Or, as The Australian Financial Review’s Phil Coorey suggested: “A week ago, Malcolm Turnbull was being lauded for moving so swiftly to establish a Royal Commission into juvenile detention in the Northern Territory. Now he and Attorney-General George Brandis are being labeled dunderplunkens (sic) because the rush to establish the inquiry failed to anticipate or take into account various factors that resulted in the selected commissioner, Brian Martin, resigning on Monday.”

In the end the inquiry will have two commissioners, one of whom is not a lawyer but an Aboriginal activist who tweeted that the Northern Territory Government should be sacked on the night the program was aired.

And according to The Herald Sun’s Andrew Bolt, Four Corners omitted several key facts during the program.

The Four Corners report’s most damning imagery consisted of a youth being strapped into a restraint chair at an Alice Springs detention centre with a bag on his head.

Presenter Sarah Ferguson explicitly suggested the youth was being punished or even tortured: “The image you have just seen isn’t from Guantánamo Bay or Abu Ghraib but Australia in 2015.”

In fact, the boy in the image, Dylan Voller, a strong youth of 17, was not strapped in as punishment but because he’d eaten his mattress and threatened to break his hand and “snap my bone through my skin”, according to Bolt.

The hood was actually a mesh “spit mask” to stop Voller spitting on officers, as he’d done multiple times.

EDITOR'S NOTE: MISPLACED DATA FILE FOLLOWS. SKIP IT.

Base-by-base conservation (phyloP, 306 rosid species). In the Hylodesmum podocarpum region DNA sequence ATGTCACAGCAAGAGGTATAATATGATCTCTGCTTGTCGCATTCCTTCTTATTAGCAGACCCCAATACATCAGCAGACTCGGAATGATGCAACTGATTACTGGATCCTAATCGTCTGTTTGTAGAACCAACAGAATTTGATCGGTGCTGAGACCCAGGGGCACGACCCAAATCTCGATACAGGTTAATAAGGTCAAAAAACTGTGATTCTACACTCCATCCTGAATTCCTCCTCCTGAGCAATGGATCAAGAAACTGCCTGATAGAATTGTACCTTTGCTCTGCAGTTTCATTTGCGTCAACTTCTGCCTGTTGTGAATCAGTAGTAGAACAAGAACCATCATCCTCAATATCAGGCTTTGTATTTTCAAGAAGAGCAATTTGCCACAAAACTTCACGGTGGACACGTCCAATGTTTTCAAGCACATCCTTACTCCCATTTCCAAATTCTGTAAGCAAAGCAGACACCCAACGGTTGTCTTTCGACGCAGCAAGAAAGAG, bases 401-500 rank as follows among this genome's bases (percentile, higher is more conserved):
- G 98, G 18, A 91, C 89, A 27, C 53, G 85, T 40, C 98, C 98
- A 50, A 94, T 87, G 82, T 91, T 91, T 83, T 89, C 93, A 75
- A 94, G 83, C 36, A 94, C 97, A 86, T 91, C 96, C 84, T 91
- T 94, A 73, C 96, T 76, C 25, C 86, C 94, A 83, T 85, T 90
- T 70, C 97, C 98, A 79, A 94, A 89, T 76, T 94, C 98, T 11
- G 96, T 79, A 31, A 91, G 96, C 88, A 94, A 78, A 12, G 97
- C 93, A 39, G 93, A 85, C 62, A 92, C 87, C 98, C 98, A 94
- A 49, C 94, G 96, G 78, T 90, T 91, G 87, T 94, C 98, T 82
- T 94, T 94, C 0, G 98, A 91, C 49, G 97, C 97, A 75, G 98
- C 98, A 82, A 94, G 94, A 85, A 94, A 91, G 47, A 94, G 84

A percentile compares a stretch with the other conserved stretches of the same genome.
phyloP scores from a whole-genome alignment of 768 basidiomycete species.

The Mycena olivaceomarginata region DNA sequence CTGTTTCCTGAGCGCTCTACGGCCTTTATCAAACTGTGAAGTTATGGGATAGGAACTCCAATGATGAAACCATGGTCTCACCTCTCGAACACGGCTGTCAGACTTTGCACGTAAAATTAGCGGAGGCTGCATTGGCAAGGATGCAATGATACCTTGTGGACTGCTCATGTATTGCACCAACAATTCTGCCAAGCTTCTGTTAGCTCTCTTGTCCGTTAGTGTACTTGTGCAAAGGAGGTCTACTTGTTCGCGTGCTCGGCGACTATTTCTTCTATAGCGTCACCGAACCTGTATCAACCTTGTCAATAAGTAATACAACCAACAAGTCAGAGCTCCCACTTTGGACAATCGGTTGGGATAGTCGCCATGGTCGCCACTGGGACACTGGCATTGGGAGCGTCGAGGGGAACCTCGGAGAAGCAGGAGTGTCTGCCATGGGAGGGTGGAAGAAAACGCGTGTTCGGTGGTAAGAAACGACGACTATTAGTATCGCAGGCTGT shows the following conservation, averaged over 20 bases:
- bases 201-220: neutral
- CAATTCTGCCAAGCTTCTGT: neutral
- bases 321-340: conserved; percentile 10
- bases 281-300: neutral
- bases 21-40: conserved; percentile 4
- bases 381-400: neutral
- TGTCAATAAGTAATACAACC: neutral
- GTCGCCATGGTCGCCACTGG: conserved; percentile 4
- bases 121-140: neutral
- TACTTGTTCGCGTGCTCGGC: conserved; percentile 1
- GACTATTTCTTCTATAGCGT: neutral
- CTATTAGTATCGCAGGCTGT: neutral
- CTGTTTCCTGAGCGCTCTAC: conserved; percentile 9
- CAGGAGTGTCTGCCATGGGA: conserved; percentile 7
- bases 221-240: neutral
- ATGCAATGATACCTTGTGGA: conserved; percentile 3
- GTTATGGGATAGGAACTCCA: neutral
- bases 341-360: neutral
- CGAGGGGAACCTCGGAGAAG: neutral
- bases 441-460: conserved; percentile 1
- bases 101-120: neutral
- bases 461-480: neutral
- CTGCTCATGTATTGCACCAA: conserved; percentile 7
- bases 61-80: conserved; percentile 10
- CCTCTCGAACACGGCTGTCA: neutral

The ABC’s claim that Voller was merely a thief who had only “more recently” been violent was completely false, according to Bolt, who revealed that Voller’s first convictions for assault actually dated back seven years.

Of his more than 50 convictions, 23 were for assault or other attempts to hurt people, including bashing a teenager unconscious.

Moreover, 11 attacks were on police and public servants trying to manage him, so detention staff had reason to fear he would hurt them too, if unrestrained.

In other words, the story was more complicated (and tragic) than the imagery on Four Corners purported.

Nonetheless, a royal commission is indeed the right vehicle to investigate the issues surrounding the incarceration of youths in the Northern Territory.

It will hopefully reveal some of the deeper problems and come up with recommendations on how to deal with teenagers who have often been subjected to horrific upbringings, who suffer from foetal alcohol syndrome and drug and alcohol abuse.

In other words, the detention of these youths is part of a deeper social catastrophe.

Some of their crimes necessitate that the youths be temporarily removed from society, but there must be better ways to rehabilitate them than putting them in institutions like Darwin’s Don Dale Detention Centre.

Unfortunately for Mr Turnbull, what should have been a straightforward response became a clumsy and disorderly display of decision-making.

Hopefully, it will be an aberration, and not the norm.